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Dong Kingman
Birth Date: 
Birth Place: 
Oakland CA
Death Date: 
Death Place: 
New York
An award-winning painter known for his watercolors, Dong Kingman was also famous for his murals, magazine covers and paintings that appeared in Hollywood films. His depictions of San Francisco scenes in the 1930s and 1940s established his reputation, which continued to grow after he moved to New York City. Kingman was born in Oakland on March 31, 1911, named Dong Moy Shu. His father had a dry goods business. In 1916 his father returned to Hong Kong with the family. While in the Bok Jai School in Hong Kong, Kingman received a new given name reflecting his interest in art: King (meaning scenery) and Man (meaning composition). In the Chinese custom his family name, Dong, came first. Later he would combine the two words of his given name to “Kingman,” by which he became known. He learned calligraphy and painting with watercolors at the Chan Sun Wen School, and then studied under Szeto Wai at the Lingnan Academy. Szeto had studied in Paris and introduced Kingman to then-recent French art, including reproductions of works by Paul Cezanne (1839-1906) and Vincent Van Gogh (1853-1890). Kingman returned to Oakland in 1929, where he studied at the Fox Morgan Art School and worked at various jobs, from factory work to employment as a houseboy for a San Francisco family. While he exhibited his works during the early 1930s, his breakthrough came at a solo exhibition in 1936 sponsored by the San Francisco Art Association. His watercolors received praise from the critic Junius Cravens (1894-1936) in the San Francisco News and he received the Art Association’s Purchase Prize. His works exhibited at an Art Association exhibition in 1937 led the critic Alfred Frankenstein (1906-1981) to describe Kingman in the San Francisco Chronicle as “San Francisco’s A No. 1 watercolorist.” Kingman painted nearly 500 works while employed by the federal Works Progress Administration’s Federal Art Project beginning in 1936, mostly watercolors depicting Bay Area landscapes and urban scenes. New York’s Metropolitan Museum of Art purchased its first work by him in 1940. Kingman received Guggenheim fellowships in 1941 and 1942, allowing him to travel to Chicago, New Orleans, New York and several other locations, which he depicted in his watercolors. His works were purchased by Boston’s Museum of Fine Arts and the Art Institute of Chicago, which awarded him a prize in 1941. He began exhibiting at the Midtown Galleries in New York City in 1942, and later also exhibited the Wildenstein and Hammer galleries there. During World War II he served as a cartographer for the Office of Strategic Services. In 1945 the de Young Museum mounted an exhibition of his works and purchased his watercolor landscape Nevada from the show. Kingman moved to Brooklyn in 1946 and taught art at Columbia University (1946-1958) and Hunter College (1948-1953), while continuing to paint. Kingman was a founder of the Famous Artists Painting School in Westport, CT, which taught art by correspondence, in 1953. In 1954 the U. S. State Department appointed Kingman as a cultural ambassador and sponsored a trip that took him to East and South Asia and Europe. His report on the trip was a pictorial summary of the trip on a 40-foot long scroll, later published in Life magazine. He created magazine covers for Time, Life and Fortune, murals for buildings in San Francisco, New York City and Hong Kong, watercolors used for title sequences in Hollywood films, such as Flower Drum Song (1961), and art work for the sets of such films as The World of Suzie Wong (1960). Kingman stayed in touch with his friends in San Francisco, as Herb Caen (1916-1997) frequently noted in his newspaper columns; Kingman illustrated Caen’s 1967 book, San Francisco: City on Golden Hills. The Chinese Ministry of Culture sponsored a solo exhibition of Kingman’s paintings in Beijing and two other cities in China in 1981, and he exhibited his works in Taiwan in solo exhibitions in 1995 and 1999. Kingman’s many awards included the Audubon Artists Award in 1946 and 1958 and the National Academy of Design’s Gold Medal in 1975. Kingman succumbed to pancreatic cancer in New York City on May 12, 2000. Retrospective exhibitions of his art were shown in San Francisco and other cities in 2000 and 2001 and in Beijing, Hong Kong and Shanghai in 2002 and 2003. Columbia University created a fellowship in Kingman’s honor in 2002. (TNB 1/2014)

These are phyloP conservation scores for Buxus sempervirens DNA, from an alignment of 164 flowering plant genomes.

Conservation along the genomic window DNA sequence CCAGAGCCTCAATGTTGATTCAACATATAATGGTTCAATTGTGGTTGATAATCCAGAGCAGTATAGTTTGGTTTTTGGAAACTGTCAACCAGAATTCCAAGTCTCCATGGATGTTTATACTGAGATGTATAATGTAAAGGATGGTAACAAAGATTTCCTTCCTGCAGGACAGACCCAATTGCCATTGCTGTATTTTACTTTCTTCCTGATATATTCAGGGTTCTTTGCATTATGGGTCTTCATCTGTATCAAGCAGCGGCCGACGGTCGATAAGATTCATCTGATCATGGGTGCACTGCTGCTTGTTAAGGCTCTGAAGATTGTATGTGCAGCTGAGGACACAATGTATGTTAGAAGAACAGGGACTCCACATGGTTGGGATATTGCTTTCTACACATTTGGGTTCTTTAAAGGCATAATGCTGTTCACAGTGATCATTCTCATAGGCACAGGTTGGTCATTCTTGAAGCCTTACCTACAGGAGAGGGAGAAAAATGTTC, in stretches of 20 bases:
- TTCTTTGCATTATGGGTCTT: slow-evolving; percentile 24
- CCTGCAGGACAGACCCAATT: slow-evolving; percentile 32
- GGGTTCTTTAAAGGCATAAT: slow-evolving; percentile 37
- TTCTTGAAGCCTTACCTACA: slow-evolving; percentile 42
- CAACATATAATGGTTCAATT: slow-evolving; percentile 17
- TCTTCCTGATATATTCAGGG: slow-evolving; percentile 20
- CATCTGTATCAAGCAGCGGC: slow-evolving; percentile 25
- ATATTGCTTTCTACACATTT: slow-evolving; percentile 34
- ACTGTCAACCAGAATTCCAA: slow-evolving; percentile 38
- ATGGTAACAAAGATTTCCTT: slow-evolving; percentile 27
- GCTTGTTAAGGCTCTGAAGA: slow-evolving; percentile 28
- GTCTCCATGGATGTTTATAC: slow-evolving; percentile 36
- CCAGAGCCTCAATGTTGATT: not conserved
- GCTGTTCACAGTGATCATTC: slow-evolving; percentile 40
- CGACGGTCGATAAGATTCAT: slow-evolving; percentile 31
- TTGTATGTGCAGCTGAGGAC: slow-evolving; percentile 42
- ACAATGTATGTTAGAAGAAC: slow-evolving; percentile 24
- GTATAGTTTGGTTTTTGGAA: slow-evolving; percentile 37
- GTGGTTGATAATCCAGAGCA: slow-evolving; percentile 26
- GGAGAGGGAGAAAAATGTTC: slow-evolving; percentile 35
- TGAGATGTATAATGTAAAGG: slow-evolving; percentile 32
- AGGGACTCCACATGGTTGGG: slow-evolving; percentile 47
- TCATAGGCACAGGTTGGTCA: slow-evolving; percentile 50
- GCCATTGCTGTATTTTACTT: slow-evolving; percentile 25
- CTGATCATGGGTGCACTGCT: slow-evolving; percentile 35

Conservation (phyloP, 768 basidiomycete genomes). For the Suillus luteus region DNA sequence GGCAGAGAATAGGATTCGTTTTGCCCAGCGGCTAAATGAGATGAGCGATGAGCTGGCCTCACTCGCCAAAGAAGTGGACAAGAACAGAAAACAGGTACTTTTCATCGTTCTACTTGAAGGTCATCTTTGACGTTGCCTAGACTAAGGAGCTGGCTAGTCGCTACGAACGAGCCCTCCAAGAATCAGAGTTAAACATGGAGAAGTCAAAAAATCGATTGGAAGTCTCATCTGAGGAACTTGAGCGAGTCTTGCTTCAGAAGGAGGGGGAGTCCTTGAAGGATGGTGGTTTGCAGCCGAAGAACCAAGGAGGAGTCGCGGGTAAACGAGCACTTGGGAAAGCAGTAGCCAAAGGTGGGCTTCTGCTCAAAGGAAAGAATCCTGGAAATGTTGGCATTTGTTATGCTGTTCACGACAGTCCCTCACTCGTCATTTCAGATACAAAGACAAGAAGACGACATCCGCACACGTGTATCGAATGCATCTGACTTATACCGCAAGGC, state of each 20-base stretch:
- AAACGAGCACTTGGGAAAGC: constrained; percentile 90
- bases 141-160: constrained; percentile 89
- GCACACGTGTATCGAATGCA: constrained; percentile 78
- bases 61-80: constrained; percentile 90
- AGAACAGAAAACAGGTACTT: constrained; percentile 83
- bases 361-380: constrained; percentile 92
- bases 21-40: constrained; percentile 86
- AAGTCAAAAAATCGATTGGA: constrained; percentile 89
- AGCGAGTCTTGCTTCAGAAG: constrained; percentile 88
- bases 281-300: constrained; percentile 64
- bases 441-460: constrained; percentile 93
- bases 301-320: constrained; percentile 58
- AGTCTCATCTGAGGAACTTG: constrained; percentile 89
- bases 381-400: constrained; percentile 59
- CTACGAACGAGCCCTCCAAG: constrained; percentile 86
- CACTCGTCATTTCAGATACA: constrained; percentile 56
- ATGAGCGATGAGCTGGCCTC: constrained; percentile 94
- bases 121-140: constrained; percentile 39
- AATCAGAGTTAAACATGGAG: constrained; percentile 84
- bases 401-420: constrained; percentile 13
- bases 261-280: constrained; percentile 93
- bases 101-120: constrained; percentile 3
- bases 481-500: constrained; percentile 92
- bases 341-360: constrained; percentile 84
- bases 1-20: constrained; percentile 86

Selected bibliography: Gruskin, Alan D. and William Saroyan. The Water Colors of Dong Kingman, and How the Artist Works. Studio Publications, New York, 1958. James, Monte. Dong Kingman: an American Master. Exhibition catalog. New York: M. James Fine Art, 2000.